Why you can't positively identify a tarantula by a picture (with pictures).

Arachnomaniac19

Arachnolord
Joined
Aug 23, 2014
Messages
654
Here's a picture of my Avicularia cf. avicularia (cf.=confer). The first pic was when I received her, and the second relatively recently. If I recall correctly, there's a one molt difference between the two pictures.


Screenshot_20170509-192004.png Screenshot_20170509-192020.png
 

pocock1899

Arachnosquire
Old Timer
Joined
Sep 11, 2008
Messages
84
This is an excellent illustration of a a very relevant point. Some you can, some you can't. In some species, there are no differences visible to the eye, or even to a close up picture. It may be the shape of the female internal sex organs, or the shape of the male sex organs. Things that aren't readily visible in most photos of live animals.
In some species, it may also be that they are morphologically extremely similar to one or more other species, but they are genetically very different.
For a good illustration of these points, I'd invite folks to check out the recent (last year I believe) paper by Chris Hamilton, Brent Hendrixson, and Jason Bond on the Aphonopelma genus.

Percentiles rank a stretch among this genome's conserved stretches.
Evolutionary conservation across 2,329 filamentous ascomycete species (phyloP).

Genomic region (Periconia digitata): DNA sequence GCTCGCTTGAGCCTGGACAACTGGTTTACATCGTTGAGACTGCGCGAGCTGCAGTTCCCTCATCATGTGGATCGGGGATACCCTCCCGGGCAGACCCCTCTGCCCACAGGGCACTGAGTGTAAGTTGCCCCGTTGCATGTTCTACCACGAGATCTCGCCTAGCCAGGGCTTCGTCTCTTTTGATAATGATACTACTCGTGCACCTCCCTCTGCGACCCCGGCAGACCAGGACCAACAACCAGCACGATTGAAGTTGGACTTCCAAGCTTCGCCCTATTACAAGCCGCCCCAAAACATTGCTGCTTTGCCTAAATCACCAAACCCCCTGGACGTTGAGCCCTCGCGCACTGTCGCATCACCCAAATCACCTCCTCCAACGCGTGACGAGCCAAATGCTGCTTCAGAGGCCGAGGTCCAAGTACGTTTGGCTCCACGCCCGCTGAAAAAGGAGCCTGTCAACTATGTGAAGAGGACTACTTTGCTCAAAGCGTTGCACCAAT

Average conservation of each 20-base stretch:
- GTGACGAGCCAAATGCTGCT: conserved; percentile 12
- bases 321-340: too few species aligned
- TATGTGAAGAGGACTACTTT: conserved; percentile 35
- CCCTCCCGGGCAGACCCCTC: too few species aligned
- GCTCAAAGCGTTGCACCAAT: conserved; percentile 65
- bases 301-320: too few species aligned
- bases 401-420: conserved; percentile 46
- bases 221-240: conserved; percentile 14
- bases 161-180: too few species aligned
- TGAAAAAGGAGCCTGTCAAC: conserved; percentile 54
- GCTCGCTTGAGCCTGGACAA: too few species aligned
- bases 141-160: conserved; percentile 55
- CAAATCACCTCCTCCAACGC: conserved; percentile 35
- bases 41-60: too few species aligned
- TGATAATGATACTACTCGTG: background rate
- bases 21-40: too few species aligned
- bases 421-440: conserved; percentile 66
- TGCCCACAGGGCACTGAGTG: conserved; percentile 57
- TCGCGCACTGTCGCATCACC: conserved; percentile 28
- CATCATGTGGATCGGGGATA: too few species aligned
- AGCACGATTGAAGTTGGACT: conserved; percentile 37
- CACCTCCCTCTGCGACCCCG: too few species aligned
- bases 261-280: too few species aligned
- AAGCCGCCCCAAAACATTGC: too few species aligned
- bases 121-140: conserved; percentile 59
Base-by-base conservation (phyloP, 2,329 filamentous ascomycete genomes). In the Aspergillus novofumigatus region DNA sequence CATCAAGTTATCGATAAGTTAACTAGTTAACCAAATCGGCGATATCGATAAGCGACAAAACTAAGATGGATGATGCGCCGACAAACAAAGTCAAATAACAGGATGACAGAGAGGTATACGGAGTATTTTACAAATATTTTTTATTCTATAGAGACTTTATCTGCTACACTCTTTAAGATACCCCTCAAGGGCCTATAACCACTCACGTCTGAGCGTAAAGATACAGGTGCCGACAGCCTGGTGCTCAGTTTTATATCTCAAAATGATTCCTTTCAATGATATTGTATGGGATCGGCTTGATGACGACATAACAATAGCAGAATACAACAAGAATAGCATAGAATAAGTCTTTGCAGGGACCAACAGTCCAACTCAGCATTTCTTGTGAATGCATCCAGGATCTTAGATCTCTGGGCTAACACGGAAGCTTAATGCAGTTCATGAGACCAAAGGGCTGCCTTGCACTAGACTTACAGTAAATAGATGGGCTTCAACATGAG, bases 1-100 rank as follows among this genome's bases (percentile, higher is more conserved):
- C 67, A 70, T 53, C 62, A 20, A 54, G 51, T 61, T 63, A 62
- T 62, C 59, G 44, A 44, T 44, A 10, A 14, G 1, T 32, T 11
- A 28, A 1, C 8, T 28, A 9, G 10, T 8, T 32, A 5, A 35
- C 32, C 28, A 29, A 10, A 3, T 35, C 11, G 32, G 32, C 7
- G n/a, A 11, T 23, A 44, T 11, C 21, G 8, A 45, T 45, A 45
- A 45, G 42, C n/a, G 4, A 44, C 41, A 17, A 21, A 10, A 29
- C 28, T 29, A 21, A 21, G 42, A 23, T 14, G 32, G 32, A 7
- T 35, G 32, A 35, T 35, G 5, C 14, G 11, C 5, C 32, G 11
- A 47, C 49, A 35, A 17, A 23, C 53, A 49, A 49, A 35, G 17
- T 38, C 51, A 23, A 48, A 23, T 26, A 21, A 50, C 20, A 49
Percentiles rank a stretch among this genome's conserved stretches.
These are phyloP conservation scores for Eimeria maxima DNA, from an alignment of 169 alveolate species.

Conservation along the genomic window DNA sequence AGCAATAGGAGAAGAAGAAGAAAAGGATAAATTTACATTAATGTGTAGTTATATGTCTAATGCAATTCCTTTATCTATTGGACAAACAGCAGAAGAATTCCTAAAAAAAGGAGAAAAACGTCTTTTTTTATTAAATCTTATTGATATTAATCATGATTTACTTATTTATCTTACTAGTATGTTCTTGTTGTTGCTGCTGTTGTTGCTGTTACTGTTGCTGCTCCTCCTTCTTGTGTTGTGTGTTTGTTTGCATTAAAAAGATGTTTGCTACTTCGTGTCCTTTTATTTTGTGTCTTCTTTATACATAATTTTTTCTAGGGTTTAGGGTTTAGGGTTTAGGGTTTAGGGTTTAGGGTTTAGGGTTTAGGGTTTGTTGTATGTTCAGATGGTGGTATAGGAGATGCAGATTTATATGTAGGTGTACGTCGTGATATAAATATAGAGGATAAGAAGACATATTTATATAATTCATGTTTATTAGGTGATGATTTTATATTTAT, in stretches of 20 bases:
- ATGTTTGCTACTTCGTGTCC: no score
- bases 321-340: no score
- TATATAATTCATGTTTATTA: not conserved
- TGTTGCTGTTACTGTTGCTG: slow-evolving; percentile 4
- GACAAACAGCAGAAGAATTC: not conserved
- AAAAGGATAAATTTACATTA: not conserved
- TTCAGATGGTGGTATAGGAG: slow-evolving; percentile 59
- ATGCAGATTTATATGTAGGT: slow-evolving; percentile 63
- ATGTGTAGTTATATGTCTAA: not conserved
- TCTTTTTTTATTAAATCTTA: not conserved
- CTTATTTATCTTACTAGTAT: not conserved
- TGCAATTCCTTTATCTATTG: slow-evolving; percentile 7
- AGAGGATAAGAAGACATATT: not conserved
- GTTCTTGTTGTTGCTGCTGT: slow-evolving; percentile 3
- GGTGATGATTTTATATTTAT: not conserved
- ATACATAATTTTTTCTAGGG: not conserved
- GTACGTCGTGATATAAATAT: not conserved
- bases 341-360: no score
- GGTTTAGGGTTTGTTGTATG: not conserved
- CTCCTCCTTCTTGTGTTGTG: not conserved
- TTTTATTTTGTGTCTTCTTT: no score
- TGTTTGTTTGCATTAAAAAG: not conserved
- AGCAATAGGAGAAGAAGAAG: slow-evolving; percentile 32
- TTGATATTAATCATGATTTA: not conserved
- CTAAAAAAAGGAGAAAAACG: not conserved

If anything, Avicularia is at least as convoluted and muddy as Aphonopelma. There's no guarantee that we even know how many species are in the genus. Until someone has done extensive genetic testing on a large number of samples that are taken from all the available populations, we may not know for sure what is and isn't a species in that genus.
 

viper69

ArachnoGod
Old Timer
Joined
Dec 8, 2006
Messages
11,508
Until someone has done extensive genetic testing on a large number of samples that are taken from all the available populations, we may not know for sure what is and isn't a species in that genus.
Exactly.
 
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